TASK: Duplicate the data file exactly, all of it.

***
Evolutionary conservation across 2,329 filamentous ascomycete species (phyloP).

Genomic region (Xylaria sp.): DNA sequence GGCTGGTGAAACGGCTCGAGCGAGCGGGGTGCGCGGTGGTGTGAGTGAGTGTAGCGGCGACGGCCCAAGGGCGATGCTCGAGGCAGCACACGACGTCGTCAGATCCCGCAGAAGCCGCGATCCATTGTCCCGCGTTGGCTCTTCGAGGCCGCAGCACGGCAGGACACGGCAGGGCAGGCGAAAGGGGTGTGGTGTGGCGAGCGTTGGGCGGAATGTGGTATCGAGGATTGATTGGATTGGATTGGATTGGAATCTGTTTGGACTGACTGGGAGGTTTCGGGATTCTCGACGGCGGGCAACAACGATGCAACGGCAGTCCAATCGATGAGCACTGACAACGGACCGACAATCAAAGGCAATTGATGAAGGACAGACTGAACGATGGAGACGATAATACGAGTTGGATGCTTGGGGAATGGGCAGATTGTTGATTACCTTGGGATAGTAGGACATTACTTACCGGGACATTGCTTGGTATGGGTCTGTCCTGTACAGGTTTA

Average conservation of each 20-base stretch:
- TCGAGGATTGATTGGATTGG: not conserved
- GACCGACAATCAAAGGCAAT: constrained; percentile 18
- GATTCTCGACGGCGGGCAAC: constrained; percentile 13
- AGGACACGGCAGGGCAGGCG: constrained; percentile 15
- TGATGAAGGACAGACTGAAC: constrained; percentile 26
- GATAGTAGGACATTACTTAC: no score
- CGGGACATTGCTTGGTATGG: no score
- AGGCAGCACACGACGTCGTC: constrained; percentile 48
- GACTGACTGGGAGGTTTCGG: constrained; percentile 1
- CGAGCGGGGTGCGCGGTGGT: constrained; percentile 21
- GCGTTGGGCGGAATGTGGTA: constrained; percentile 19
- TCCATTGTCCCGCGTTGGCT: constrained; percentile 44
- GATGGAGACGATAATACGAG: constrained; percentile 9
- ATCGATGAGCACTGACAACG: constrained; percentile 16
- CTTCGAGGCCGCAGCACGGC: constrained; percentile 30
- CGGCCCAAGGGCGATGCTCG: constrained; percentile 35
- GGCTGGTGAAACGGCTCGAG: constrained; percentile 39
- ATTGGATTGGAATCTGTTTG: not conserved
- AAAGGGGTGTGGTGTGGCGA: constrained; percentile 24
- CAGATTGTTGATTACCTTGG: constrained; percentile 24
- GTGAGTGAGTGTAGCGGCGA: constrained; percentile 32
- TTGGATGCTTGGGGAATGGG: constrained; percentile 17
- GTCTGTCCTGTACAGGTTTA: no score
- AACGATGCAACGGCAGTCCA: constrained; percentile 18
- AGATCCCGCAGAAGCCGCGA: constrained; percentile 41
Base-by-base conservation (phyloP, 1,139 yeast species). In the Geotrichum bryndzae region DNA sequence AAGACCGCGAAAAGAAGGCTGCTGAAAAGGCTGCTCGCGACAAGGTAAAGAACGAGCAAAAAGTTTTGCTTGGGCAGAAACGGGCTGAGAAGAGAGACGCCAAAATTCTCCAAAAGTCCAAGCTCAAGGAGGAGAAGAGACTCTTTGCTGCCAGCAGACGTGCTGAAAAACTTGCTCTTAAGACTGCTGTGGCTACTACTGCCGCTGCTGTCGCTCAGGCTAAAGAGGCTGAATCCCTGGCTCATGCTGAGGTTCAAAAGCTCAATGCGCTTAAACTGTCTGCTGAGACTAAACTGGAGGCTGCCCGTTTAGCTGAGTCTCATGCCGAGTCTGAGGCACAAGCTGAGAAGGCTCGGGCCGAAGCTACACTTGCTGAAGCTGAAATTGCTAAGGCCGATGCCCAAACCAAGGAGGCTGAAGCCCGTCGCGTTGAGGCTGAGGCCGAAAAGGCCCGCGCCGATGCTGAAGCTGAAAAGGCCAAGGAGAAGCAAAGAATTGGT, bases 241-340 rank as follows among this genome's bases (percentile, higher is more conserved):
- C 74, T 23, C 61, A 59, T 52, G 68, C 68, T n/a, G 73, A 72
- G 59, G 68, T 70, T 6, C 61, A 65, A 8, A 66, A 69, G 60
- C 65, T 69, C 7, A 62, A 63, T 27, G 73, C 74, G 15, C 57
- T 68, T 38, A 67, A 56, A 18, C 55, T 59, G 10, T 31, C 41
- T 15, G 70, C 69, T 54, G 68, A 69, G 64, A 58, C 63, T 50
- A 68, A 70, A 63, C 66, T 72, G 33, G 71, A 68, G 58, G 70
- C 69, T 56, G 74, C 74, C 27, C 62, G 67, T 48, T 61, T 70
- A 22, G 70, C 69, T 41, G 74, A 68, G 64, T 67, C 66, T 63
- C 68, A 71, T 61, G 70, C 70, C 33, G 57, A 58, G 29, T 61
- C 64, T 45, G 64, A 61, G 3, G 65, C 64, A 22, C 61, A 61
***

Evolutionary conservation across 2,329 filamentous ascomycete species (phyloP).

Genomic region (Xylaria sp.): DNA sequence GGCTGGTGAAACGGCTCGAGCGAGCGGGGTGCGCGGTGGTGTGAGTGAGTGTAGCGGCGACGGCCCAAGGGCGATGCTCGAGGCAGCACACGACGTCGTCAGATCCCGCAGAAGCCGCGATCCATTGTCCCGCGTTGGCTCTTCGAGGCCGCAGCACGGCAGGACACGGCAGGGCAGGCGAAAGGGGTGTGGTGTGGCGAGCGTTGGGCGGAATGTGGTATCGAGGATTGATTGGATTGGATTGGATTGGAATCTGTTTGGACTGACTGGGAGGTTTCGGGATTCTCGACGGCGGGCAACAACGATGCAACGGCAGTCCAATCGATGAGCACTGACAACGGACCGACAATCAAAGGCAATTGATGAAGGACAGACTGAACGATGGAGACGATAATACGAGTTGGATGCTTGGGGAATGGGCAGATTGTTGATTACCTTGGGATAGTAGGACATTACTTACCGGGACATTGCTTGGTATGGGTCTGTCCTGTACAGGTTTA

Average conservation of each 20-base stretch:
- TCGAGGATTGATTGGATTGG: not conserved
- GACCGACAATCAAAGGCAAT: constrained; percentile 18
- GATTCTCGACGGCGGGCAAC: constrained; percentile 13
- AGGACACGGCAGGGCAGGCG: constrained; percentile 15
- TGATGAAGGACAGACTGAAC: constrained; percentile 26
- GATAGTAGGACATTACTTAC: no score
- CGGGACATTGCTTGGTATGG: no score
- AGGCAGCACACGACGTCGTC: constrained; percentile 48
- GACTGACTGGGAGGTTTCGG: constrained; percentile 1
- CGAGCGGGGTGCGCGGTGGT: constrained; percentile 21
- GCGTTGGGCGGAATGTGGTA: constrained; percentile 19
- TCCATTGTCCCGCGTTGGCT: constrained; percentile 44
- GATGGAGACGATAATACGAG: constrained; percentile 9
- ATCGATGAGCACTGACAACG: constrained; percentile 16
- CTTCGAGGCCGCAGCACGGC: constrained; percentile 30
- CGGCCCAAGGGCGATGCTCG: constrained; percentile 35
- GGCTGGTGAAACGGCTCGAG: constrained; percentile 39
- ATTGGATTGGAATCTGTTTG: not conserved
- AAAGGGGTGTGGTGTGGCGA: constrained; percentile 24
- CAGATTGTTGATTACCTTGG: constrained; percentile 24
- GTGAGTGAGTGTAGCGGCGA: constrained; percentile 32
- TTGGATGCTTGGGGAATGGG: constrained; percentile 17
- GTCTGTCCTGTACAGGTTTA: no score
- AACGATGCAACGGCAGTCCA: constrained; percentile 18
- AGATCCCGCAGAAGCCGCGA: constrained; percentile 41
Base-by-base conservation (phyloP, 1,139 yeast species). In the Geotrichum bryndzae region DNA sequence AAGACCGCGAAAAGAAGGCTGCTGAAAAGGCTGCTCGCGACAAGGTAAAGAACGAGCAAAAAGTTTTGCTTGGGCAGAAACGGGCTGAGAAGAGAGACGCCAAAATTCTCCAAAAGTCCAAGCTCAAGGAGGAGAAGAGACTCTTTGCTGCCAGCAGACGTGCTGAAAAACTTGCTCTTAAGACTGCTGTGGCTACTACTGCCGCTGCTGTCGCTCAGGCTAAAGAGGCTGAATCCCTGGCTCATGCTGAGGTTCAAAAGCTCAATGCGCTTAAACTGTCTGCTGAGACTAAACTGGAGGCTGCCCGTTTAGCTGAGTCTCATGCCGAGTCTGAGGCACAAGCTGAGAAGGCTCGGGCCGAAGCTACACTTGCTGAAGCTGAAATTGCTAAGGCCGATGCCCAAACCAAGGAGGCTGAAGCCCGTCGCGTTGAGGCTGAGGCCGAAAAGGCCCGCGCCGATGCTGAAGCTGAAAAGGCCAAGGAGAAGCAAAGAATTGGT, bases 241-340 rank as follows among this genome's bases (percentile, higher is more conserved):
- C 74, T 23, C 61, A 59, T 52, G 68, C 68, T n/a, G 73, A 72
- G 59, G 68, T 70, T 6, C 61, A 65, A 8, A 66, A 69, G 60
- C 65, T 69, C 7, A 62, A 63, T 27, G 73, C 74, G 15, C 57
- T 68, T 38, A 67, A 56, A 18, C 55, T 59, G 10, T 31, C 41
- T 15, G 70, C 69, T 54, G 68, A 69, G 64, A 58, C 63, T 50
- A 68, A 70, A 63, C 66, T 72, G 33, G 71, A 68, G 58, G 70
- C 69, T 56, G 74, C 74, C 27, C 62, G 67, T 48, T 61, T 70
- A 22, G 70, C 69, T 41, G 74, A 68, G 64, T 67, C 66, T 63
- C 68, A 71, T 61, G 70, C 70, C 33, G 57, A 58, G 29, T 61
- C 64, T 45, G 64, A 61, G 3, G 65, C 64, A 22, C 61, A 61